Id, at 60
 Id, at 60
 Id, at 61
 Gerard L Muller (translated), Nala and Damatyanti: A tale of love, gambling, and Adevnture in Ancient India
 Arthashastra on Gambling Regulation, 350-283 B.C. (as appearing in the book titled “Law and Sports in India
 Id, at 227
 Constitution of India, Article 246
 Union of India v. H.S. Dhillon, (1971) 2 SCC 779
 State of Kerala v. Mar Appraem Kuri Co. Ltd., (2012) 7 SCC 106
 Supra Note 14, at Entry 34 of the State List
 Supra Note 14, at Entry 62 of the State List
 Ranjana Adhikari and Shashi Shekhar Misra, Gambling Laws and Regulations India 2022, (last visited Oct. 04, 2022, 9:45 pm), https://iclg.com/practice-areas/gambling-laws-and-regulations/india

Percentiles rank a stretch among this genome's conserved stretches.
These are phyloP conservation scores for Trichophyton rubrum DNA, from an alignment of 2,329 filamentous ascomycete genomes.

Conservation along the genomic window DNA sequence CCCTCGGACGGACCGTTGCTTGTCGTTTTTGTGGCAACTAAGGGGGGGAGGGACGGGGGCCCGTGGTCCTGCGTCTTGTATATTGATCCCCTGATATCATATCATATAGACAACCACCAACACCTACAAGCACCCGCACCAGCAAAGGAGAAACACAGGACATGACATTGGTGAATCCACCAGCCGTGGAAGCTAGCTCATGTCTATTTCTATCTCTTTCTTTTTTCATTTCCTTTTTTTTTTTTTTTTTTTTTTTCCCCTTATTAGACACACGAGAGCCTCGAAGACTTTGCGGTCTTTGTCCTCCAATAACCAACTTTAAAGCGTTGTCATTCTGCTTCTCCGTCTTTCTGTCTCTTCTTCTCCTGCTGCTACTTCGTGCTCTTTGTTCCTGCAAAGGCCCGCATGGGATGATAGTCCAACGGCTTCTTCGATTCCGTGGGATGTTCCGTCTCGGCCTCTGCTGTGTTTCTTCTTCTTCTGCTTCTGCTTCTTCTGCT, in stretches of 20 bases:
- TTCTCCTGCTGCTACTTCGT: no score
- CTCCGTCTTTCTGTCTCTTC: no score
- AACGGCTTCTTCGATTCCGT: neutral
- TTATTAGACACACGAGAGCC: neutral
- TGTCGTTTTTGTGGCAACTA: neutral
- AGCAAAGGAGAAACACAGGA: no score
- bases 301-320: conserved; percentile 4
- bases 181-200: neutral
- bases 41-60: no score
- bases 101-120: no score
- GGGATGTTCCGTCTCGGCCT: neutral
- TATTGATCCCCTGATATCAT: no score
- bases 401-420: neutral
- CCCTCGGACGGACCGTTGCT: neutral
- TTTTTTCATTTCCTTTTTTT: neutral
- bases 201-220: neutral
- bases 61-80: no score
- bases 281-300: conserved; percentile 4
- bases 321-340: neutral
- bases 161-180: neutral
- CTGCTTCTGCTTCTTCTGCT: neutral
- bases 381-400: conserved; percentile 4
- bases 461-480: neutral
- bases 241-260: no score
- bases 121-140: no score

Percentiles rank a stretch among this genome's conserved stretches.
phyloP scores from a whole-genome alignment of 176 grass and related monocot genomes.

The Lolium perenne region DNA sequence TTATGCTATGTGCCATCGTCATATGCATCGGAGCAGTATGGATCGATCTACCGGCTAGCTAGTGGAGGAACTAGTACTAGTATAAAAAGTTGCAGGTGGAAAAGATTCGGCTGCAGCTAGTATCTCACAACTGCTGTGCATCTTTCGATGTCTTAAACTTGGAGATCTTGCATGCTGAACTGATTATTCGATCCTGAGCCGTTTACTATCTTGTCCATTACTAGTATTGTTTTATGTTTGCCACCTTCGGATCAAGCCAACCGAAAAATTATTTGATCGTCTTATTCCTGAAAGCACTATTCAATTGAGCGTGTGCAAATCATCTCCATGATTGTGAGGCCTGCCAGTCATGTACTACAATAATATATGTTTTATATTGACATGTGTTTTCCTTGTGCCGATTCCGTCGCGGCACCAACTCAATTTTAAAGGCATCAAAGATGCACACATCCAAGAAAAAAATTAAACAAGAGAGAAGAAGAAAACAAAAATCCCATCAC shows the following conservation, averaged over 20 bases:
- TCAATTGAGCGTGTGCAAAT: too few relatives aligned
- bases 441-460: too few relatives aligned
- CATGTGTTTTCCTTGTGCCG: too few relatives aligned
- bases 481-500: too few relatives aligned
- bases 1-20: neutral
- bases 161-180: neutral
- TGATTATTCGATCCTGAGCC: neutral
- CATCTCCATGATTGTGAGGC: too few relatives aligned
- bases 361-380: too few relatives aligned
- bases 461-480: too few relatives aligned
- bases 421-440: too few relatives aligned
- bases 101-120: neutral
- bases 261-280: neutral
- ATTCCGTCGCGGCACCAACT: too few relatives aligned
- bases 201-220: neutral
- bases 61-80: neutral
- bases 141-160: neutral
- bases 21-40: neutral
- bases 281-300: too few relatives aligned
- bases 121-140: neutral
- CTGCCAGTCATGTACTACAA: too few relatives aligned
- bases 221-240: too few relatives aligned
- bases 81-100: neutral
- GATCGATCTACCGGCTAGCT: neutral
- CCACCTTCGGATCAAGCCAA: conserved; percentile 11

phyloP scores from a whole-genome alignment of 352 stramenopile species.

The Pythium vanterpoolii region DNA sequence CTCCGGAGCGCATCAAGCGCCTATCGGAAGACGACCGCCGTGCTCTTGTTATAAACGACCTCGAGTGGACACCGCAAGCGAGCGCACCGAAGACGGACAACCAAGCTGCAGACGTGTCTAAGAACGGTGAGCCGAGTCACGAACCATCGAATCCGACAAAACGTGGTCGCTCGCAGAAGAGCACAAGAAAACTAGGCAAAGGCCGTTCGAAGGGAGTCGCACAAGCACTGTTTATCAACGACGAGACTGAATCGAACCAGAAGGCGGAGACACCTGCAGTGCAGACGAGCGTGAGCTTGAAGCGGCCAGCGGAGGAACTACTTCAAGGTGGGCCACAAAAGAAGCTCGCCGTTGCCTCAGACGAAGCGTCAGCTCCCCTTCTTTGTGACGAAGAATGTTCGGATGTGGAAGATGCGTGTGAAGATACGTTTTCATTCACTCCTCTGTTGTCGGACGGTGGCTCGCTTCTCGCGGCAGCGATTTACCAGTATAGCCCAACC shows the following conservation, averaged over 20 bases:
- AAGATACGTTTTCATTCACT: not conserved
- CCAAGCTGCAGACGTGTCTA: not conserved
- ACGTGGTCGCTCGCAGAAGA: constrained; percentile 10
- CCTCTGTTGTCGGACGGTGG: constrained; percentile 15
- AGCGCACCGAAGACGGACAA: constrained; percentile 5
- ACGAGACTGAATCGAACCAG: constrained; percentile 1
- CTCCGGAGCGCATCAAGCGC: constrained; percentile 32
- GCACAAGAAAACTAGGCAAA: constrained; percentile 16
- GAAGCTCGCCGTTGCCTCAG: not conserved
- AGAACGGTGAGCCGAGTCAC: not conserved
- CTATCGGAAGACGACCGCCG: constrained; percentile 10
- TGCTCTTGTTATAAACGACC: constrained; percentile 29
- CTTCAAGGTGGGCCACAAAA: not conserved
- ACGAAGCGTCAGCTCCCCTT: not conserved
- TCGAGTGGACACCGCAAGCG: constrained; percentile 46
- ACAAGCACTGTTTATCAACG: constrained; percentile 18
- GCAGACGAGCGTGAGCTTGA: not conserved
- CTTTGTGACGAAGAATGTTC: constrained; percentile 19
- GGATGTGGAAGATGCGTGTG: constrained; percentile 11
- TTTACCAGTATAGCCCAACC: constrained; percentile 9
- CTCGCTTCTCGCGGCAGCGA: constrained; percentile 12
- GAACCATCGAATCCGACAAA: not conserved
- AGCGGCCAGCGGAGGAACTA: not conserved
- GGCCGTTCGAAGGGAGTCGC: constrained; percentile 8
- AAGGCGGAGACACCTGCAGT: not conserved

Mukul Mudgal and Vidushpat Singhania, Law and Sports in India – Developments, Issues and Challenges, at 229
 Id. at 233
 Supra Note 21. at 246
 Supra Note 21, at 246
 Supra Note 21, at 247
 State of A.P. v. K. Satyanarayana, (1968) 2 SCR 387
 State of Bombay v. R.M.D. Chamarbaugwala, 1957 SCR 874
 Id. paragraph 9
 Supra Note 29, paragraph 17
 Supra Note 29, paragraph 17
 D. Krishna Kumar v. State of A.P., 2002 SCC OnLine AP 810
 Id. paragraph 14